STOP: Stop Tar Sands Operations Permanently

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Archive for March 14th, 2008

Much-scorned oilsands industry fights to improve its image

Posted by mhudema on March 14, 2008

Mining operations have nothing on Toronto’s urban sprawl, spokesman says
 
Gordon Jaremko
The Edmonton Journal
Suncor Energy president Rick George
CREDIT: Chris Wattie, Reuters
Suncor Energy president Rick George

EDMONTON – Rick George has no illusions about how the oilsands industry that his firm started 41 years ago stands in fashionable opinion.”There are a number of storm clouds threatening to rain on our parade,” the Suncor Energy president reminded the 2008 World Heavy Oil Congress in Edmonton this week.Business and government leaders set out to counter green crusaders’ portraits of Alberta as a dirty energy superpower, or at least clear up some of the hazy imagery, by asking for the oilsands to be viewed through a reasonable sense of proportion.George said industry aims to restore a balanced view in the months ahead, but did not claim the job will be easy.It is no accident the oilsands stick out as a new western target for international environmental scorn akin to the old Newfoundland seal hunt, observed Alberta Research Council president John McDougall.Alberta’s buried treasure differs from all other major energy deposits by being concentrated in a relatively small, accessible area under intense development by a highly visible cluster of industry, McDougall said. Read the rest of this entry »

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PM’s low-risk environmental plan

Posted by mhudema on March 14, 2008

March 14, 2008

Ed Stelmach is just what the Prime Minister needs. He makes Stephen Harper look almost green.The Alberta premier has promised not to “touch the brake” on oil-sands development. He has vowed not to let anybody – not First Nations, not environmentalists, not Ottawa, not even a quintet of oil companies proposing a partial moratorium – slow the gusher. The 56-year-old cattle farmer is cheerfully, shamelessly intransigent on climate change.What better foil could Harper have?Before Stelmach became premier, the Prime Minister sounded tone-deaf on the environment. Before Stelmach declared himself the protector of Alberta’s prosperity, Harper looked deferential to the oil industry.Thanks to Stelmach, he no longer risks being labelled the champion of unsustainable resource exploitation.He can now proceed with modest environmental change.That is not the prevailing view in Calgary, where Stelmach’s recent election victory is seen as a firm roadblock to any meaningful federal action to slow global warming. Read the rest of this entry »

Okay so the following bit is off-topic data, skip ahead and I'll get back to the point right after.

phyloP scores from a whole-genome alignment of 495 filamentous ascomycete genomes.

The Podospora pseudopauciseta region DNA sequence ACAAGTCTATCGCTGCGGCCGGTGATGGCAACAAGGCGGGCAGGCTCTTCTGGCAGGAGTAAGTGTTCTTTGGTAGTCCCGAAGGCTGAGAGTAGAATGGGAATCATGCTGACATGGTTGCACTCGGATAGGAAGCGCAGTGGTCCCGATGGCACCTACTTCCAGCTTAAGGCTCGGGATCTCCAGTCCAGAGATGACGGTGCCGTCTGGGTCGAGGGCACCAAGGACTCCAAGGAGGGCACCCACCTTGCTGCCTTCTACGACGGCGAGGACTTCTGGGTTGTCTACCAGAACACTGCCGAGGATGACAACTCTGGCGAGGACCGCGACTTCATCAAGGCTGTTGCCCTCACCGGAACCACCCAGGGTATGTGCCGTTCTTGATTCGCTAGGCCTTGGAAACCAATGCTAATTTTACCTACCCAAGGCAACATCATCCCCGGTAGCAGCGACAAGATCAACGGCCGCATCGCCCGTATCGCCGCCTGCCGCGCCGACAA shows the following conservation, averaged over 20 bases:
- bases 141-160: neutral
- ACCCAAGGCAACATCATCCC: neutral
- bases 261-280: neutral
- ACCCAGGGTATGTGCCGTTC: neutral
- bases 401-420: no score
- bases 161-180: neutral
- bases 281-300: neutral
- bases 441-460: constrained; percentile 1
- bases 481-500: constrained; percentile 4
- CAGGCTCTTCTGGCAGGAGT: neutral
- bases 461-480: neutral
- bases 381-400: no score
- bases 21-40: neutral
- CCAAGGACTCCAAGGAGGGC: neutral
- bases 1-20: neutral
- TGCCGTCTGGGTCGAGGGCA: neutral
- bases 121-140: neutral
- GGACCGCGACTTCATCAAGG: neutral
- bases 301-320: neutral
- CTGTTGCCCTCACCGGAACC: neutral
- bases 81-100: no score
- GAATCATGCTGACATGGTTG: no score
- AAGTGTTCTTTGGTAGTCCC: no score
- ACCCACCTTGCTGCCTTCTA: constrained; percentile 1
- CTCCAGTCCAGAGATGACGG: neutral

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Please buy our dirty oil

Posted by mhudema on March 14, 2008

Mar 13th 2008 | OTTAWA From The Economist print edition

A new American law could limit oil-sands production in Alberta CANADIANS like to think that although they are the junior partner in their trade relations with the United States, the 174 billion barrels of proven reserves in the oil sands of Alberta provide a powerful ace up their sleeve in any dealings with their energy-hungry neighbour. That belief has now been shaken by an American law that appears to prohibit American government agencies from buying crude produced in the oil sands of the western province.The Energy Independence and Security Act 2007 did not set out to discriminate against Canada, America’s biggest supplier of oil. But that is the effect of banning federal agencies from buying alternative or synthetic fuel, including that from non-conventional sources, if their production and use result in more greenhouse gases than conventional oil. Transforming Alberta’s tarry muck into a barrel of oil is an energy-intensive process that produces about three times the emissions of a barrel of conventional light sweet crude.Having woken belatedly to the danger, the Canadian government is now scrambling to secure an exception. Michael Wilson, Canada’s ambassador in Washington, has written to America’s secretary of defence, Robert Gates (whose department is a big purchaser of Canadian oil), stressing American dependence on Canadian oil, electricity, natural gas and uranium imports, and noting that some of the biggest players in the Alberta oil patch are American companies. Mr Wilson added plaintively that both George Bush and his energy secretary, Samuel Bodman, have publicly welcomed expanded oil-sands production, given the increased contribution to American energy security. Read the rest of this entry »

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